Small-Town America Needs Affordable Housing, Too

Two CDFIs are hoping the newly created Economic Justice Partnership Fund will help fill the funding gap.

motel trinidad colorado

Trinidad, Colorado (Photo by David WilsonCC BY 2.0)

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Many small and rural communities across the country often fly under the radar of investors and developers—but, these areas often need more affordable housing the most, says real estate investor and developer Louis Lukondi.

He’s working to change that one community at a time. Lukondi is the owner and developer of Timberview Apartments, a 24-unit, multi-family apartment building in Trinidad, Colorado, a town of about 8,300 located near the New Mexico border.

“A lot of these communities haven’t seen any new housing delivered for 30-plus years, sometimes more,” Lukondi says. “My goal was to come in and figure out the Rubik’s Cube on how to get financing that is willing to take a risk on these locations.”

Lukondi turned to the Economic Justice Partnership Fund (EJP Fund), a collaboration of two CDFIs, Partners for the Common Good (PCG) and the Opportunity Finance Network (OFN), that launched in 2021 to provide funding for affordable housing and community facilities that benefit low-income communities. (Disclosure: PCG is a financial supporter of Next City’s CDFI Futures series.)

“Institutional investors typically don’t pay attention to the smaller-scale projects,” Lukondi says.

The $4.35 million loan to Timberview Apartments was the EJP Fund’s first closing, says Andrew Baldwin, chief lending and credit officer at PCG. A $2.5 million loan has also been made for the Frankford Transportation Center in Philadelphia. The development is still in the early stages and will feature a supermarket, health center, retail space, and housing units.

Baldwin says the EJP Fund has generated a lot of interest, and they’re in the process of negotiating several other loans.

“We’re aiming for 50-50 concentration, ideally, between affordable housing and community facilities,” he says. “The way we think about community facilities are things like social services facilities, nonprofit charter schools and community health centers.”

Carla Mannings, chief of investment and impact officer at PCG, says the EJP Fund came about because they were looking to expand lending beyond their balance sheet.

“We had always been thinking about how can we continue to meet the needs of our communities that we serve, but not being constrained against our balance sheet,” she says, so they created EJP Fund as an “off-balance-sheet product.”

“We reached out to OFN because we needed a partner in terms of creating the fund, and they were really excited,” Mannings says. “Not only does it help PCG in terms of being able to meet the needs of communities, but it also allows us to be able to work with smaller CDFIs that may not have the capital to do larger loans.”

The EJP Fund provides loans up to $6 million and focuses on smaller CDFIs, minority-led borrowers, and projects in rural areas and on Native lands. Borrower rates are 5% to 6%.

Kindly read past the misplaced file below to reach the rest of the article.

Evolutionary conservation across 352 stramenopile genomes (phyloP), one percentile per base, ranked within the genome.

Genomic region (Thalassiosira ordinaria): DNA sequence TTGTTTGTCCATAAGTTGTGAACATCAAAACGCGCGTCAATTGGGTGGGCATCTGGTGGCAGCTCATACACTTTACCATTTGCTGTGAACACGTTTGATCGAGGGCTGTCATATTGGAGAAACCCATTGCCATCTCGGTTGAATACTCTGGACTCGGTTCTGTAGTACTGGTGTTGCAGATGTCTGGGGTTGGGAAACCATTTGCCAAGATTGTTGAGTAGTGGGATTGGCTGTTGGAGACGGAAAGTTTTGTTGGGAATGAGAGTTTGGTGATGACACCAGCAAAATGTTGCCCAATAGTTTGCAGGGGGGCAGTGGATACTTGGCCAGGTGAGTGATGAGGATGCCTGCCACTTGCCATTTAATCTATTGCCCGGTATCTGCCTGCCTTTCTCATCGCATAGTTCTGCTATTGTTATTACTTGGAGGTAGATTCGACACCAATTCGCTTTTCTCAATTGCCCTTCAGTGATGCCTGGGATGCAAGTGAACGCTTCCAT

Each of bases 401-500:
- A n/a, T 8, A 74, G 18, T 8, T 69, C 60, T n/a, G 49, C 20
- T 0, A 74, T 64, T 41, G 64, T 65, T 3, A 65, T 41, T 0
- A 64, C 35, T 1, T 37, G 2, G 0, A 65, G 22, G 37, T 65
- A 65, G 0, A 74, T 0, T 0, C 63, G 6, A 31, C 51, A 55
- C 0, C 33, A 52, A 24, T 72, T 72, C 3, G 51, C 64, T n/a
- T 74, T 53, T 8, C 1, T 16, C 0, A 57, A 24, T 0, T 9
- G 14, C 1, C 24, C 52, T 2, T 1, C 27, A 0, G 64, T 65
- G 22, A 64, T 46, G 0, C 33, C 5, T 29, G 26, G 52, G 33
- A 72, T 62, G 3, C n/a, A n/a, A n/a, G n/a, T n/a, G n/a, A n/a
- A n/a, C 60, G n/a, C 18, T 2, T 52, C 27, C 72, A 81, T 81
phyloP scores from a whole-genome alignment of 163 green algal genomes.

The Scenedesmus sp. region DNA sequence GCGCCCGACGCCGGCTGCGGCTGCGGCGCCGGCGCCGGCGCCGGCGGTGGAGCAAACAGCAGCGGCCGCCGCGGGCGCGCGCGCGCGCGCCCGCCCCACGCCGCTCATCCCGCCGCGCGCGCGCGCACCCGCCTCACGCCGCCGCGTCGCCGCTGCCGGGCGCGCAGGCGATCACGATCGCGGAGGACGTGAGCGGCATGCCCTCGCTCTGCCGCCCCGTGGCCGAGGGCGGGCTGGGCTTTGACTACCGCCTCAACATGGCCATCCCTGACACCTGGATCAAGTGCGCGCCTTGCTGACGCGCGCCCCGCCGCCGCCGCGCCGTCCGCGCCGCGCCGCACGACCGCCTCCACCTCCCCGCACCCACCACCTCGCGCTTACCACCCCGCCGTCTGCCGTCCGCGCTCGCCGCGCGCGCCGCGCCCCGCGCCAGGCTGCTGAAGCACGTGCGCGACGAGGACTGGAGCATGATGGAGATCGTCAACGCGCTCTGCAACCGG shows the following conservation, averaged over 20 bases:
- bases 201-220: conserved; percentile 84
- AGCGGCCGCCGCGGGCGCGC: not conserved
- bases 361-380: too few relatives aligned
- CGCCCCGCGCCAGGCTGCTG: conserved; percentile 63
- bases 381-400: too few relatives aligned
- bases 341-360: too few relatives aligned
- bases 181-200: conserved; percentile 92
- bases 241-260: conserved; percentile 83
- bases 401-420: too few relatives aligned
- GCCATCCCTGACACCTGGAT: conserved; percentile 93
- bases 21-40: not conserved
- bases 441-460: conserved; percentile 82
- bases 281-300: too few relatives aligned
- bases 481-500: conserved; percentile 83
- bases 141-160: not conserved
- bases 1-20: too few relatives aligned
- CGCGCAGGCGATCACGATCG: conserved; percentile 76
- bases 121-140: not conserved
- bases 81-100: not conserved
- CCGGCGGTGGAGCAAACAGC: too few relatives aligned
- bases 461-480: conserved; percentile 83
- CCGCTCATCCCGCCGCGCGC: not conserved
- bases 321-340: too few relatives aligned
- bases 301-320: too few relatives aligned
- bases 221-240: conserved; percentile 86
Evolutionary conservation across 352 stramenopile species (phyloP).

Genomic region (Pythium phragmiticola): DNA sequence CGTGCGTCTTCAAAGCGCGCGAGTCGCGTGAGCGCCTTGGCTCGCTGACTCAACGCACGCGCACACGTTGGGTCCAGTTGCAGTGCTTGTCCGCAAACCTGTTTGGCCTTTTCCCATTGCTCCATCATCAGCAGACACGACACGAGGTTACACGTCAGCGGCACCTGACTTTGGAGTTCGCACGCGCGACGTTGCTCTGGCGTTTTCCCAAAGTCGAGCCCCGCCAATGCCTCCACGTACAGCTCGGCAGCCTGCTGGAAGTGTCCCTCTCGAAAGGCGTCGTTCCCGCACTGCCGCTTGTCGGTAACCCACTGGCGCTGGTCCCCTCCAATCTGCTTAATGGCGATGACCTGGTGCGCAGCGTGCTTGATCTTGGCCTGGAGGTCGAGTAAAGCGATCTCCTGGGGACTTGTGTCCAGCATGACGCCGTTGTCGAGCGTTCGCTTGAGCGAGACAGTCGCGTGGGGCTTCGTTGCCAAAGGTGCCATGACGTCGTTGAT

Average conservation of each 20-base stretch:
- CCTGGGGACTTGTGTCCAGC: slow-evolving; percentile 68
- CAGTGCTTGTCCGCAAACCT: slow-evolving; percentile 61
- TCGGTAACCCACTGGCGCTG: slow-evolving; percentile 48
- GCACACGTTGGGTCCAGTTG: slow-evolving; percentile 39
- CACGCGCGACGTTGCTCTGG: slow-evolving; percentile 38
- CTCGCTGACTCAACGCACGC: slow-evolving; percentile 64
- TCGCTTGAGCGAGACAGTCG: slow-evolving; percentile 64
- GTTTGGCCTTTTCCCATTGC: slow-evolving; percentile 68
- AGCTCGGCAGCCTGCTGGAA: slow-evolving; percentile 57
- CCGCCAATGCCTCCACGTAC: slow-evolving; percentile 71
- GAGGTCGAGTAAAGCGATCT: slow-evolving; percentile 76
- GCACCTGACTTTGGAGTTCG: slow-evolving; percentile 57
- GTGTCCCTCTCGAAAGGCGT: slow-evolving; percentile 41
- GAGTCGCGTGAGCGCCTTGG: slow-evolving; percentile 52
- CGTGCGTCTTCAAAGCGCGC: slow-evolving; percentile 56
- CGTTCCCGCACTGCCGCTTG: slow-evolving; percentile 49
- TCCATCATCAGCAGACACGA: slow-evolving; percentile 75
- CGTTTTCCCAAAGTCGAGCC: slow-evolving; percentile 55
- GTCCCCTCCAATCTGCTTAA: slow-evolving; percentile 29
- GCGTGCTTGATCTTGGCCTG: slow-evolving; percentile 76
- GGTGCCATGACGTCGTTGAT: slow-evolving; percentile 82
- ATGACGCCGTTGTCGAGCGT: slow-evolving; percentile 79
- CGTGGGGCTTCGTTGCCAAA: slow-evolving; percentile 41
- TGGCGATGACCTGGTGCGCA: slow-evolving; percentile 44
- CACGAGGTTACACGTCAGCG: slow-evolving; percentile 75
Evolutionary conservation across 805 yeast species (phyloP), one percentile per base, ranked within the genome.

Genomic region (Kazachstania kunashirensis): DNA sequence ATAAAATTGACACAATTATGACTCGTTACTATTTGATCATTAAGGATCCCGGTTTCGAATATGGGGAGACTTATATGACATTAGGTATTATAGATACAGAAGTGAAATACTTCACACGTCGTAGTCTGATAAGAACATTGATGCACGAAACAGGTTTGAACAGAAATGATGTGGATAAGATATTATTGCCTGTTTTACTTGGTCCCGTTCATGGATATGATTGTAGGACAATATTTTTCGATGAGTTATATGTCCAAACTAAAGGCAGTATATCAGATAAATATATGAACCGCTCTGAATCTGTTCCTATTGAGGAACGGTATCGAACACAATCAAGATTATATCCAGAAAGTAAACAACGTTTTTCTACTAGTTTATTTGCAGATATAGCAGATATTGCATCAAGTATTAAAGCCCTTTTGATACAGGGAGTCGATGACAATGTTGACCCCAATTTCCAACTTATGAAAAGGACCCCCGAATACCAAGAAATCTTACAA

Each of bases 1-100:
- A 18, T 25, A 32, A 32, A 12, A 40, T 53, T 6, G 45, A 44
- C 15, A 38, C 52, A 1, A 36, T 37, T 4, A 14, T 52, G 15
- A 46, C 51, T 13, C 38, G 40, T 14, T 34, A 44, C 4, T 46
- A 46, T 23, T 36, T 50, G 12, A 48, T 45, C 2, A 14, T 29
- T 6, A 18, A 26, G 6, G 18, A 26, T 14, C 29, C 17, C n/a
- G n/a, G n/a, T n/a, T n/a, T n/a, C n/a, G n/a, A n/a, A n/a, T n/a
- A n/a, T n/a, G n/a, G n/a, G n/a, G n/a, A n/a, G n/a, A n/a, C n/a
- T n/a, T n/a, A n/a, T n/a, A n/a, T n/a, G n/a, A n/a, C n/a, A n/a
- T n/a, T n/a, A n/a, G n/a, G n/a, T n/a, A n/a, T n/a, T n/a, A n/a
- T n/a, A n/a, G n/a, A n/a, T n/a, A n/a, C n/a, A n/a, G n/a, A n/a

“With this fund, we can reach deep into underserved communities and reach CDFIs large and small,” says Beth Lipson, interim CEO at OFN. “The impact of this capital in those communities, for housing and other community projects, can be truly transformational.”

Timberview Apartments, which are scheduled to be completed in November 2023, will provide eight units that are available to tenants with incomes up to 80% of Area Median Income (AMI) and 16 units for tenants with incomes up to 120% AMI.

The units feature full-sized appliances, quartz countertops and solid wood cabinets, Lukondi says. “It’s definitely much higher quality than the existing housing inventory that’s there, in terms of for-rent housing.”

The EJP Fund not only provided accessible funding for the project, Lukondi says the group eliminated much of the red tape that comes with traditional lending—and, even helped connect him to other resources that he hopes to utilize in the future.

“They’re great in the sense that they’re very responsive, flexible and creative in the underwriting structure,” he says. “They’re just user-friendly, which is contrary to some other sources that I’ve encountered where maybe the funding is available, but you have to jump through so many hoops to get access to it.”

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We have updated this story to include a statement from Beth Lipson of OFN.

This story is part of our series, CDFI Futures, which explores the community development finance industry through the lenses of equity, public policy and inclusive community development. The series is generously supported by Partners for the Common Good. Sign up for PCG’s CapNexus newsletter at

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Erica Sweeney is a freelance journalist based in Little Rock, AR. She covers health, wellness, business and many other topics. Her work has appeared in The New York Times, The Guardian, Good Housekeeping, HuffPost, Parade, Money, Insider and more.

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Tags: affordable housingincome inequalitycdfi futurescolorado

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